Saturday, May 01, 2010

Zen and the Feast of Violence

An anonymous commenter posted this question in reply to an earlier post, in which I talked about the roles I've been playing recently:

Work is good. But how does putting more images of/energy into violence jive with zen?

Good question. Are you asking about Zen as an awareness practice, or are you asking about the moral dimensions of the actor's work? I'll address the latter first.

The actor's job, almost always, is to portray characters in dramatic play. The essence of drama is conflict: "I want this, you are in my way, I need to get around you and obtain what I want." The violence may or may not be physical. We are acting out dukkha, the cycle of human craving and conflict, in story after story. Maybe this is why the Lotus Sutra warns Buddhists to stay away from actors. The conception can arise that actors are simply rehearsing and celebrating greed, attachment, and delusion.

I probably don't need to say what we all know about violence in popular culture. Commercial entertainment constantly, daily, celebrates and justifies violence. It instills the idea in us, from an early age, that violence is blessed and righteous as long as the right people are doing it -- which is an idea essential to militarism, terrorism, and nationalism.

It does put the actor into a moral bind. As an added bonus, women in this profession are routinely asked to objectify human sexuality and their own bodies. Men are, too, but it is not routine for us. There is an interesting perception, in fact, that nudity in commercial films is linked to power, as when we speak of a time that such-and-such an actress still "had to do" topless scenes. Younger actresses, especially early in their careers, are seen as more exploitable, in our expectation they will be more willing to feed the commercial appetite for naked ladies.

Actors can, and sometimes do, turn down projects for moral reasons. Sometimes they can negotiate about sex or stereotypes, and win concessions. These exercises of choice, however, do not alter the bigger picture. Commercial values and tastes reign supreme. Horror movies get made because they stand the best chance of making money. If you're an independent filmmaker, you're doing a horror film because that is what will get commercial distribution, whereas your non-violent movie celebrating wisdom, compassion, and peace will be labeled an "art film" and won't get distributed.

Sometimes an actor can find a way to change the content, going against the commercial narrative and commenting on it. These are rare, exceptional victories in a world where the actor must choose between commercial values and making a living. Unless one is in a position to create their own projects, it can even be a choice about working at all.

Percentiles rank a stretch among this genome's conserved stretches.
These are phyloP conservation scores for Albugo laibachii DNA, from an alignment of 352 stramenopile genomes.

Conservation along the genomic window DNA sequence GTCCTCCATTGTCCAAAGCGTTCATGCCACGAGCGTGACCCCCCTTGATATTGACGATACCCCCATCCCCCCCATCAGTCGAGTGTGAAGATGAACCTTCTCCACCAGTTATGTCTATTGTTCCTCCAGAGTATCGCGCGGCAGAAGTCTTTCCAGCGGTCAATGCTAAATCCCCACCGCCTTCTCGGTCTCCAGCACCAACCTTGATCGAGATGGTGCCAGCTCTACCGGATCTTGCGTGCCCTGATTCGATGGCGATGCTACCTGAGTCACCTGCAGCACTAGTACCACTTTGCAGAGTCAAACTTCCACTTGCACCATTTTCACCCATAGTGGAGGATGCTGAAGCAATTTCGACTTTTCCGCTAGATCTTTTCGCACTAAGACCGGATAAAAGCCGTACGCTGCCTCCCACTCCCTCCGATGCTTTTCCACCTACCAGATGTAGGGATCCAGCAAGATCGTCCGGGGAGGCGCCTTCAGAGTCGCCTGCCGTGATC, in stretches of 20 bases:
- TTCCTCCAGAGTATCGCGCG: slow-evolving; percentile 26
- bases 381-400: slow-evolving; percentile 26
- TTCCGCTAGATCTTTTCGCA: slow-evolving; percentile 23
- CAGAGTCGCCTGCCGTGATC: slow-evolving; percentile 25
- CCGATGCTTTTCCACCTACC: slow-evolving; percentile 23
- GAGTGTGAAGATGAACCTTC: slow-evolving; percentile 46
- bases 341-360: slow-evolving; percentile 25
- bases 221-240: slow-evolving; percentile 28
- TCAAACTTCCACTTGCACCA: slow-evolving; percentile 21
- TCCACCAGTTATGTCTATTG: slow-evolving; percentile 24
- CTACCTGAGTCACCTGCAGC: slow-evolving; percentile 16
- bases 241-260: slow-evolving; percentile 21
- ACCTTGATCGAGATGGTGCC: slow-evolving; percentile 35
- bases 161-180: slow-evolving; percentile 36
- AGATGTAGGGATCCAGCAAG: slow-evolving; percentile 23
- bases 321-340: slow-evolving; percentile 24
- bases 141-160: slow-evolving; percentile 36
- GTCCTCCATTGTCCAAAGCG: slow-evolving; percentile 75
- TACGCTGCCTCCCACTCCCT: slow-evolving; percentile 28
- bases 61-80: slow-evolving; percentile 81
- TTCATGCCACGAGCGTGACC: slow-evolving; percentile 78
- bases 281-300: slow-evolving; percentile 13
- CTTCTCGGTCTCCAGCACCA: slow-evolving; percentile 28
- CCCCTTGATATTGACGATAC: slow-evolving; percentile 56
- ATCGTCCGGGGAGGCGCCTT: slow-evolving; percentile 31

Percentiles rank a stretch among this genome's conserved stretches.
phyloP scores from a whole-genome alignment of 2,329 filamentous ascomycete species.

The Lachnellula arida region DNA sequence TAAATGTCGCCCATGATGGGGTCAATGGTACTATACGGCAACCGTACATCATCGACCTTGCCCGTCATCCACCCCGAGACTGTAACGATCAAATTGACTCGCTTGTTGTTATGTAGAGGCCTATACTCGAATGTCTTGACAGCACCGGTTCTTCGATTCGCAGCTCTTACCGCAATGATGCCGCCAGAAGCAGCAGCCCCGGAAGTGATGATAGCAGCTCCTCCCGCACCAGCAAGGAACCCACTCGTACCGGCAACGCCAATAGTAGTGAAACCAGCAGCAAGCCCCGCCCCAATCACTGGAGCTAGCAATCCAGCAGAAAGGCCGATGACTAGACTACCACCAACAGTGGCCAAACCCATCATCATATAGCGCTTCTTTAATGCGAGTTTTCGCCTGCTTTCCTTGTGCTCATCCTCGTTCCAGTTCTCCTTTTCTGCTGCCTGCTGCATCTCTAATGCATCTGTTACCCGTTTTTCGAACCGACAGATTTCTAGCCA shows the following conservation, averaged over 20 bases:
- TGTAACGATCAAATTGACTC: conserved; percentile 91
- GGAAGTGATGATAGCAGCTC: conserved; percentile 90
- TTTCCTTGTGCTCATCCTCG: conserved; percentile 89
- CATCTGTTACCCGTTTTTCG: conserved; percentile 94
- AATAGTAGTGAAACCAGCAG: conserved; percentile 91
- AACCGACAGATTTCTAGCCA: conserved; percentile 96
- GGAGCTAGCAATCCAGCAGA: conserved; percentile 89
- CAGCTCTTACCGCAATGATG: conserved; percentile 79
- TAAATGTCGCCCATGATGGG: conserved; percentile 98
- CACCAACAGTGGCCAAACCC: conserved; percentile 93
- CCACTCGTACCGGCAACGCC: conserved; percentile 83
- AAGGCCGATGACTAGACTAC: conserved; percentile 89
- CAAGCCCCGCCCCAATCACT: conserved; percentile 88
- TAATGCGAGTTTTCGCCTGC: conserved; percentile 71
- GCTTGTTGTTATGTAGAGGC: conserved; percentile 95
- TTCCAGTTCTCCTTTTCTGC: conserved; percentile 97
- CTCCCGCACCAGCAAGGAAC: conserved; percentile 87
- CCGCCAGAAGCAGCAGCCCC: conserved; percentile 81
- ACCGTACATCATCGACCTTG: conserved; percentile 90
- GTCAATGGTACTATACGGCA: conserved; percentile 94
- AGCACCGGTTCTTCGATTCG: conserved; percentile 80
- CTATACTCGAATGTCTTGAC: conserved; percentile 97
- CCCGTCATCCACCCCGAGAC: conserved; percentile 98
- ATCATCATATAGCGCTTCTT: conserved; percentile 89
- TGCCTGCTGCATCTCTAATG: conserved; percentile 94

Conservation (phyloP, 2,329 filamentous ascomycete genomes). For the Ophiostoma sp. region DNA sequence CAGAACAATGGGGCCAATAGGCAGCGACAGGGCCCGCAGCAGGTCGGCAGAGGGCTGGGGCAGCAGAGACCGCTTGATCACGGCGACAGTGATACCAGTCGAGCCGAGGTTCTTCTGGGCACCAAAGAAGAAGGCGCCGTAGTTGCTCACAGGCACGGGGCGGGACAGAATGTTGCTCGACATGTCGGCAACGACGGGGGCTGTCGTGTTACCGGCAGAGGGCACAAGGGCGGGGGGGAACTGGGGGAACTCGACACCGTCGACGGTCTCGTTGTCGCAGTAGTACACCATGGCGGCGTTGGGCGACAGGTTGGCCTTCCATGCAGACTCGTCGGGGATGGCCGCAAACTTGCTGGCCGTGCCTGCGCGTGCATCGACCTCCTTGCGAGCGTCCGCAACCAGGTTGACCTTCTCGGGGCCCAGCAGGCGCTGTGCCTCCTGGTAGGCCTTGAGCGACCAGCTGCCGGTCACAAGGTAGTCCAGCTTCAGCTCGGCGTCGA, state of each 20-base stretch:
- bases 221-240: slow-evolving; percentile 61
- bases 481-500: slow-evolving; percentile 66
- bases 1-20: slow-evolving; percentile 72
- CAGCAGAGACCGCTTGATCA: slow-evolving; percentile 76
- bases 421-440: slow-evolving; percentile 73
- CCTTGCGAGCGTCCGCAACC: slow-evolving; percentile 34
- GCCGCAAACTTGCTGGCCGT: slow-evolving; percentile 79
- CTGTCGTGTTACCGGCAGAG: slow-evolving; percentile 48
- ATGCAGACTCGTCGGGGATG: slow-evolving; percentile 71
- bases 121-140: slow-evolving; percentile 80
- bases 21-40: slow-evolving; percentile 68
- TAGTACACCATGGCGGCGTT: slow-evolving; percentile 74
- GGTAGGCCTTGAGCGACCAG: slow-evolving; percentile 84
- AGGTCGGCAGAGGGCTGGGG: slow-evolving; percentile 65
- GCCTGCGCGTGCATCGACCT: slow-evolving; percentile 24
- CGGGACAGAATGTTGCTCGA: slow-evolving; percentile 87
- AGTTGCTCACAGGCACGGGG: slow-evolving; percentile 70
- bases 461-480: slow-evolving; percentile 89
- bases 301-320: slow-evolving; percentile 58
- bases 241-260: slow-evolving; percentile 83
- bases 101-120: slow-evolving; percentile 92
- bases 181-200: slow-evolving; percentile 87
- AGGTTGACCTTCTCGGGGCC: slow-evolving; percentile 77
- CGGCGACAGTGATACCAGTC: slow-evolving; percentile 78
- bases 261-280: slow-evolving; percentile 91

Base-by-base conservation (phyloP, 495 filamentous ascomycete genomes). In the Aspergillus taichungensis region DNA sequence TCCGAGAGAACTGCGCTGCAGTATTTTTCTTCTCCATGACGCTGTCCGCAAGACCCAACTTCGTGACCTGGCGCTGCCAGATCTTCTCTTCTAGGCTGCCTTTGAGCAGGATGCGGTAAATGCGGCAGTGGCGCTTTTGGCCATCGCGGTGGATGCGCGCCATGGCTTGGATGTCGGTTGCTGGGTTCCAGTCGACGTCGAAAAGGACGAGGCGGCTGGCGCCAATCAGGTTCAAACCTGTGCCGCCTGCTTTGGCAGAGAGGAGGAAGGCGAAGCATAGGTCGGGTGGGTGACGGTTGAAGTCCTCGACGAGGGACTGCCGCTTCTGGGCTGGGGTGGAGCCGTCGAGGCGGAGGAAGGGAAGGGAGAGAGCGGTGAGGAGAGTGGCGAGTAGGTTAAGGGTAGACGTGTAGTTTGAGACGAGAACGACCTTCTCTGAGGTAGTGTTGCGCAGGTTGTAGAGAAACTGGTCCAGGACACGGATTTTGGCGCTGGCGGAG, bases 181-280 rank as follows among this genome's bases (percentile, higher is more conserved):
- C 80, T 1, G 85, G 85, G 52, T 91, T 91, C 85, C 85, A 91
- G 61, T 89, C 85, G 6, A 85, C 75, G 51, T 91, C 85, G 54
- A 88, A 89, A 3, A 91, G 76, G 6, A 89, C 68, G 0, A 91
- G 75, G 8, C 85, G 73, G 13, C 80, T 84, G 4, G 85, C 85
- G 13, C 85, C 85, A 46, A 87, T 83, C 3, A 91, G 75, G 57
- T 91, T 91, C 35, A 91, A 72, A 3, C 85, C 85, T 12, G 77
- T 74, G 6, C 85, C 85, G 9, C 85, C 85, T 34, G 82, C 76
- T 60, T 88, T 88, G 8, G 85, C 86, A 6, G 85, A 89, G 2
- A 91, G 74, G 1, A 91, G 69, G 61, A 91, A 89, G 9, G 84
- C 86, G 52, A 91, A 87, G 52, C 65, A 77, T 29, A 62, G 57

That is our moral predicament.

The questioner, however, asks about Zen practice. Zen practice itself is the true practice of gnosis, of looking without holding to opinions, of realizing a personal and intimate awakening to this very moment, and a commitment to returning to that awareness moment after moment -- a full awakening into just this. This is the beginning of taking responsibility for this suffering world. It is not a process of intellection or moralizing about it; it makes no comment on phenomena; it is about perception and bearing witness for the benefit of all sentient being.

(That's not a typo, by the way. Being, not beings, feels more accurate somehow.)

Actors, and the field in which they work, certainly own some responsibility for the problem we are discussing.

Now my question for you is, what can we do together?


Anonymous said...

Thank you for your thoughtful answer. You ask what we can do together. Good question - as I in the past years have cut way back on participating in popular culture/mass media. So not sure of what doing together with a movie actor would be.

Lest you feel put upon, I have moral qualms about parts of my life, too. Yours just seemed a more obvious target. None of us live lives beyond reproach or improvement.

Still, I feel that putting so much energy into violence is feeding something that I would rather avoid. Is this a case of ignorance is bliss or something else?

Lots more questions I could ask on your post...

Algernon said...

My pleasure, Anon.

Even if we end up sharing a single mindful conversation, that helps.